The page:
Phoenix office worker Marion Crane is fed up with the way life has treated her. She has to meet her lover Sam in lunch breaks, and they cannot get married because Sam has to give most of his money away in alimony. One Friday, Marion is trusted to bank forty thousand dollars by her employer. Seeing the opportunity to take the money and start a new life, Marion leaves town and heads towards Sam's California store. Tired after the long drive and caught in a storm, she gets off the main highway and pulls into the Bates Motel. The motel is managed by a quiet young man called Norman who seems to be dominated by his mother.Written by
Col Needham <firstname.lastname@example.org>
This movie is said to be heavily influenced by Henri-Georges Clouzot's Diabolique (1955). Diabolique was also a lurid, black-and-white crime story/film noir, with sharply drawn characters, a misogynistic overtone, and loads of suspense, focusing on a grisly murder scene in its middle, and a shock twist at the end. But whereas this movie had a shocking shower murder scene, Diabolique had a shocking bathtub murder scene. This movie's shower scene is said to be a ripoff of Diabolique's bathtub scene, or certainly influenced by it. See more »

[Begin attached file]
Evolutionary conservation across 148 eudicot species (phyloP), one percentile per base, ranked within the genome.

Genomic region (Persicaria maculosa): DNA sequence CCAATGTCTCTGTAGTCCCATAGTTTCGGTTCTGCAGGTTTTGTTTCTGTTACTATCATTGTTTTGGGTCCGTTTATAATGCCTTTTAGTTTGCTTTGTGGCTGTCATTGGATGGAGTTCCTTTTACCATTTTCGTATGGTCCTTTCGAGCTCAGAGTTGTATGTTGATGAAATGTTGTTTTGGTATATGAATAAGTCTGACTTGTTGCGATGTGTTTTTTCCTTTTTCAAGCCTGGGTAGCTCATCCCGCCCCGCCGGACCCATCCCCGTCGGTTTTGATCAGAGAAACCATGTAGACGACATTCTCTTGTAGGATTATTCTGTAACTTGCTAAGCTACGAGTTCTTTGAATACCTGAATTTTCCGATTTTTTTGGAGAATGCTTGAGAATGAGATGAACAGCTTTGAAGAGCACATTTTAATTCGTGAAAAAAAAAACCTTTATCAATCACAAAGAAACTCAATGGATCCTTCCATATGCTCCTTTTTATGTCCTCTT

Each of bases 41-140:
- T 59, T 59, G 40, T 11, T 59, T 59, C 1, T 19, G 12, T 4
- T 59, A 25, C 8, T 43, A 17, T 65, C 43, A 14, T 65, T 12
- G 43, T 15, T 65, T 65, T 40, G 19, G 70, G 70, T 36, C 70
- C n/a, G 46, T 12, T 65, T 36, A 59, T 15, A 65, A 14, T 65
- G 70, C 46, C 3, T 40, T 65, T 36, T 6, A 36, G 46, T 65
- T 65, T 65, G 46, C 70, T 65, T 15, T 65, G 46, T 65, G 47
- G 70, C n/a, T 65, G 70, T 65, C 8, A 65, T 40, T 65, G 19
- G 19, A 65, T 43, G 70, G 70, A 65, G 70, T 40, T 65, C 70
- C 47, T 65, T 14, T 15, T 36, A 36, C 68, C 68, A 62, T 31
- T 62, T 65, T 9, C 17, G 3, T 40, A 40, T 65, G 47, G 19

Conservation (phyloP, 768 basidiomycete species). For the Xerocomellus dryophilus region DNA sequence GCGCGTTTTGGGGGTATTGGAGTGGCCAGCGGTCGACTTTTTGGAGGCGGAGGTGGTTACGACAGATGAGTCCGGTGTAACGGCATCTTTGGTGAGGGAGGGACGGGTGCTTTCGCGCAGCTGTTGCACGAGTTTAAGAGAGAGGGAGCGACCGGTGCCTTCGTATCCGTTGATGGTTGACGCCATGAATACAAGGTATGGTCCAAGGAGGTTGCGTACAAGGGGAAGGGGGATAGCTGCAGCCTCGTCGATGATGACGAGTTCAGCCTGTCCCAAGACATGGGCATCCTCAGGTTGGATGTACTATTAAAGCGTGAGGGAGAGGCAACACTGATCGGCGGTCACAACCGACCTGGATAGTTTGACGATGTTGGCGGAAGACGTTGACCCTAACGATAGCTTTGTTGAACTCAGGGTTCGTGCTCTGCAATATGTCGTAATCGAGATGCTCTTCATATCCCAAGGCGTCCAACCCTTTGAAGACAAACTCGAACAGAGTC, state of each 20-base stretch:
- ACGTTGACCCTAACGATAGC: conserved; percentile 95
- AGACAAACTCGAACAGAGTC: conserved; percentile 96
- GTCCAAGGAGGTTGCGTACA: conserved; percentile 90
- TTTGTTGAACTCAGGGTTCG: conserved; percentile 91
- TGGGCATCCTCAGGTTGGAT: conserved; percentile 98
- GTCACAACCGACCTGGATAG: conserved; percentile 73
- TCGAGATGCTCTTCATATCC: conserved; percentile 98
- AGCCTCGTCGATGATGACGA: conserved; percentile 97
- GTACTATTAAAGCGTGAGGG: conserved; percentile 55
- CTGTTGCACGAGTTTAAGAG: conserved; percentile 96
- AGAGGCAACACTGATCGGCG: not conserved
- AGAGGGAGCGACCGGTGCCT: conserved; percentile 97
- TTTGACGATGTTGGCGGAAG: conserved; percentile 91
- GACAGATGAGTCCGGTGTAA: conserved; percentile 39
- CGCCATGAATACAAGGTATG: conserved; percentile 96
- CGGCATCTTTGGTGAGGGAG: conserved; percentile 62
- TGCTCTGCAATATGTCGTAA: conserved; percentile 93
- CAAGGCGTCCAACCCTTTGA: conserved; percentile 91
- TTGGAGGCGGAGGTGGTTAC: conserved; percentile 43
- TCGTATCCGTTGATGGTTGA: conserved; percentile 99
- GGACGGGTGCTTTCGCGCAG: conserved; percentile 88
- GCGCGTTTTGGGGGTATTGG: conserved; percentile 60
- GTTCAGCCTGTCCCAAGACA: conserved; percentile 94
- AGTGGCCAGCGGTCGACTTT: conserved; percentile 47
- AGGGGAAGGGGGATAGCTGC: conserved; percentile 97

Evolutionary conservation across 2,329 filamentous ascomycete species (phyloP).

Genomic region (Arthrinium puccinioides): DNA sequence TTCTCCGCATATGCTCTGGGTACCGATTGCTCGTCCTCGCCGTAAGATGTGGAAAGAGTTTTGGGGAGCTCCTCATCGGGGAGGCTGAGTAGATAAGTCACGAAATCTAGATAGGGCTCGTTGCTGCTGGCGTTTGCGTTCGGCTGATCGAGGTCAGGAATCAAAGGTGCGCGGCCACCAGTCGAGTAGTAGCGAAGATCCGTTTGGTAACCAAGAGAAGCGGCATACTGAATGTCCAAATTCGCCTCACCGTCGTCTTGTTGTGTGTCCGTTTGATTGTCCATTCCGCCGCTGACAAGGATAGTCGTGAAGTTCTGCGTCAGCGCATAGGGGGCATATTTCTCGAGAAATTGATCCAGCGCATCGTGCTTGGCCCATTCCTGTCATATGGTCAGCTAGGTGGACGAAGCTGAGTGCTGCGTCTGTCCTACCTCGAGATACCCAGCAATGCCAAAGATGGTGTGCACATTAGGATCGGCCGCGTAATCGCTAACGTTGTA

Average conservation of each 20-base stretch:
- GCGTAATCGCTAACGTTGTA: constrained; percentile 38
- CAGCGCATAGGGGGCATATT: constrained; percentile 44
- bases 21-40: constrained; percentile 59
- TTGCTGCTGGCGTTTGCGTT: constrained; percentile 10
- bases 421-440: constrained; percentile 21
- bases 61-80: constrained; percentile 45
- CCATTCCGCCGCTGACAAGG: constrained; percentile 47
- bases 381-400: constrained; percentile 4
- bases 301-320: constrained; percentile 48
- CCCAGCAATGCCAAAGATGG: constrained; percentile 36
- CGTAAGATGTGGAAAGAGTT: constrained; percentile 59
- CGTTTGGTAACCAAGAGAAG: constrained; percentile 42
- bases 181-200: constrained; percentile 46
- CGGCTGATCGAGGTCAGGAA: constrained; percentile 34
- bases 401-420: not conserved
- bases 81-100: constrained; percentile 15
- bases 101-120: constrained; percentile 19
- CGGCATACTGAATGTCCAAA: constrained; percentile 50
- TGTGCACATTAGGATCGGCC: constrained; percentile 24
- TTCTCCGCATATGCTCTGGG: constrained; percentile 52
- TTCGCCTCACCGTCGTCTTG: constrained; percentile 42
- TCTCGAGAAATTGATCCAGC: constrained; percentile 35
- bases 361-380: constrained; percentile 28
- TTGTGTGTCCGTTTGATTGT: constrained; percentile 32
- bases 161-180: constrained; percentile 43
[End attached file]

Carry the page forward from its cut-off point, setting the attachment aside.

When Marion first gets out of her car and meets the salesman at the used car dealership, a crewmember is reflected in the car door. Part way through the shot, he suddenly crouches down. See more »
People always mean well. They cluck their thick tongues and shake their heads and suggest oh, so very delicately...
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No matter how many times one sits through this Hitchcock classic, Anthony Perkins always manages to surprise you. It is a sensational performance - for which he didn't even get an Oscar nomination - I have no way of knowing how much preparation he dedicated to the creation of Norman Bates, maybe no more than usual, but the details of his performance are astonishing. Never a false move and if you follow the film looking into his eyes, you'll be amazed as I was. The madness and the tenderness, the danger and the cravings. A mamma's boy with hellish implications and yet we see, we feel connected to the human being, we are not horrified by him but of his circumstances. In short, we kind of understand him. That alone puts him miles and miles away from other cinematic monsters. From Richard Attenborough as the real life Christie in "10 Rillington Place" to the hideous, unredeemable Christian Bale in "American Psycho". Here Hitchcock and Herrman create an universe that Anthony Perkins inhabits with the same kind of electricity, nerve and shyness that Norman Bates projects throughout the film. Janet Leigh falls for it if not him. She, like us, sees the boy trying to escape his dutiful son's trap. He is in my list of the 10 most riveting characters ever to be captured on film.
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